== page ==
the surface changes in moments, what's below
such cold it takes breath, courage
at the edge of ice.

To know this body of water is to reach
out of time, where nothing meets the sky
but the cry of a loon,
who slips away easily,
reappearing nowhere we can see.

There are no shells on these shores.
There is stone worn by water, water by stone.
There are lichens here older than your great great
greatest grandmother,
and tadpoles in tiny pools
fed drop by drop
of fallen rain.

Each makes its way.

One day,
others will take this body of water and leave

a space unfilled,
deeper than imagination.
Only ghosts could be so thirsty,

Today, it is full.
We leap from rocky heights

and flap our arms on the way down,
kick a little, take some in the nose
and then go again,
a little higher next time.

I could not have guessed

that angelic babe I held
ten years ago would stand behind me, now
egging me to jump,
right there)

Tonight, we dive naked underneath
the warmth of the round moon,
the last of this summer
to shine on this body of water.

Be so always,
full of dark,
bathed in light.

(Jupiter, look)


With deep gratitude to Mom and Dad, for bringing us all to this place, and sharing it with us.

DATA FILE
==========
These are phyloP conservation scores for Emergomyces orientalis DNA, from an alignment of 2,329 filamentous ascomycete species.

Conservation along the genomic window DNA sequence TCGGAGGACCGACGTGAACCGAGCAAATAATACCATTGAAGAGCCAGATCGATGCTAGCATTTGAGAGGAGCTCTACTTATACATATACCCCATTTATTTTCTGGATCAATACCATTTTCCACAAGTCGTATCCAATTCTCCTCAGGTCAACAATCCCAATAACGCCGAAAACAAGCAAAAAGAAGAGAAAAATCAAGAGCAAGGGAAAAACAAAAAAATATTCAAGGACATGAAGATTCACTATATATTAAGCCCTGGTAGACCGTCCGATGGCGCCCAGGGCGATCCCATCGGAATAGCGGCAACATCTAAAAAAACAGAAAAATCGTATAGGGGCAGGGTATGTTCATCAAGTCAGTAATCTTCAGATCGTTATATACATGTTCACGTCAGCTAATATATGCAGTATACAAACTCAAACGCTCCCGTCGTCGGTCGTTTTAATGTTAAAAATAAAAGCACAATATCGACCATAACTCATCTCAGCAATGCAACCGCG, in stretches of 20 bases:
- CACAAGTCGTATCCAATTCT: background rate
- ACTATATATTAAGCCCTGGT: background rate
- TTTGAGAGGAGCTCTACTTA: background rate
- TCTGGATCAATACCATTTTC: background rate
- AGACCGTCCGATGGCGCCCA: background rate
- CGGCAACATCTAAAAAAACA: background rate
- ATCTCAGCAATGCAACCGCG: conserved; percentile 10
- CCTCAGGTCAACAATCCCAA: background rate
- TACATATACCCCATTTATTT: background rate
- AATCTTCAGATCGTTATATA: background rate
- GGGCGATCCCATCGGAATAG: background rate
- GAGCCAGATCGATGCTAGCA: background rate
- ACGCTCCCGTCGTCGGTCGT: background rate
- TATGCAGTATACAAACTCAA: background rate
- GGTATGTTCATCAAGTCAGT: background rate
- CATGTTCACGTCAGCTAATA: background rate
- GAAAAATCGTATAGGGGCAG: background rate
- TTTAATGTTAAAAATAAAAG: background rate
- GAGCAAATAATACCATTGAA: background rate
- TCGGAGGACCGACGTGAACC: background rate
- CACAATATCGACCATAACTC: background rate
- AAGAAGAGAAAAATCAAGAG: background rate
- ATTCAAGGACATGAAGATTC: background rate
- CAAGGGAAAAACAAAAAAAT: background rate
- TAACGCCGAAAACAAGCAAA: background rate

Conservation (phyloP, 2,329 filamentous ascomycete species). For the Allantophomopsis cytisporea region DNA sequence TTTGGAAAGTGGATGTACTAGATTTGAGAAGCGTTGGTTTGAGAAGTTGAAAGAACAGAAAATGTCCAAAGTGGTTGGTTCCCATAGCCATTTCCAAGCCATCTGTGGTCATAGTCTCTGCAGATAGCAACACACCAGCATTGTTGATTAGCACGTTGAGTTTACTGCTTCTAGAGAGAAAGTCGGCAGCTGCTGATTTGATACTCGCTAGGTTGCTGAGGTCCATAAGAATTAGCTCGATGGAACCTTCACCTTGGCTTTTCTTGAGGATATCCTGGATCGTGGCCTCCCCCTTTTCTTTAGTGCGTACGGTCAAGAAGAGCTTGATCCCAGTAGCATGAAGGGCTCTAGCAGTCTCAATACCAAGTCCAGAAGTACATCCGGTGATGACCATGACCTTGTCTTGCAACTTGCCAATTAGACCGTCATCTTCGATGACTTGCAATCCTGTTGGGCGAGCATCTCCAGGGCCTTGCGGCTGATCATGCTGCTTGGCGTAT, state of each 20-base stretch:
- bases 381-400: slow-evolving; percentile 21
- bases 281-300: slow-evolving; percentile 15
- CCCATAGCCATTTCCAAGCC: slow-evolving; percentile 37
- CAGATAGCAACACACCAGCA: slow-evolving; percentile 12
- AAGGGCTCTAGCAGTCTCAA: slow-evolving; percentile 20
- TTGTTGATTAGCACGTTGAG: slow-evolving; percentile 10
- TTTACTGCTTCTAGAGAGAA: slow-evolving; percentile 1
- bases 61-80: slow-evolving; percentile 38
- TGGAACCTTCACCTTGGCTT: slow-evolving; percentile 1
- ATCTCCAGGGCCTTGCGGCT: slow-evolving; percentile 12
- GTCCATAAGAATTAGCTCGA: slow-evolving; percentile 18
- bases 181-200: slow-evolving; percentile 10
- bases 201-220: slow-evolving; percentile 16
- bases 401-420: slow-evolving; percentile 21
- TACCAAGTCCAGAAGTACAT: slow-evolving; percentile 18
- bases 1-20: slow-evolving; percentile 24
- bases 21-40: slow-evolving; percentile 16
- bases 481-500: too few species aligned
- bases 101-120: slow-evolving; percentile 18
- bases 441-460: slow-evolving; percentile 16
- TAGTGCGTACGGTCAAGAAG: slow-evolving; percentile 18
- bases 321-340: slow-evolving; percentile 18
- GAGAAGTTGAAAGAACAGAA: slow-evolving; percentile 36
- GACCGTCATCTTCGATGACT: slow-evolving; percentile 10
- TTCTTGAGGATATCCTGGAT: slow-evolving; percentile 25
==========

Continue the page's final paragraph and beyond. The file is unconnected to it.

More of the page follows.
Tuesday, September 8, 2009

Time Away

I have this new orange hoody that I've been living in lately, just the color of Rowan berries. Soft, comfortable, even flattering, yes, but mainly it's bold--perhaps the brightest color I've ever worn--although seemingly not conspicuous. It suits me these days, I guess, in a way maybe warding off the blues and those greyer days to come (no I do not need to sleep in, dammit! thank you.), buttressing my aura... Anyway when I pulled it over my head tonight I breathed in a scent which I suppose could only be something of my own but was somehow oddly unfamiliar, sweet and alive, of wood smoke and moonlight, lichens and sunscreen, coffee and rosehips and pine and dew with just a smidgen of barbeque sauce and a splash of kaluha over warm rock and shoreline. These are my leftovers from nearly a week away from the grind of the city. I sort of don't want to wash this shirt ever again.

More soon on the trip to the Lake, garden happenings, what's cooking, potions and what-not...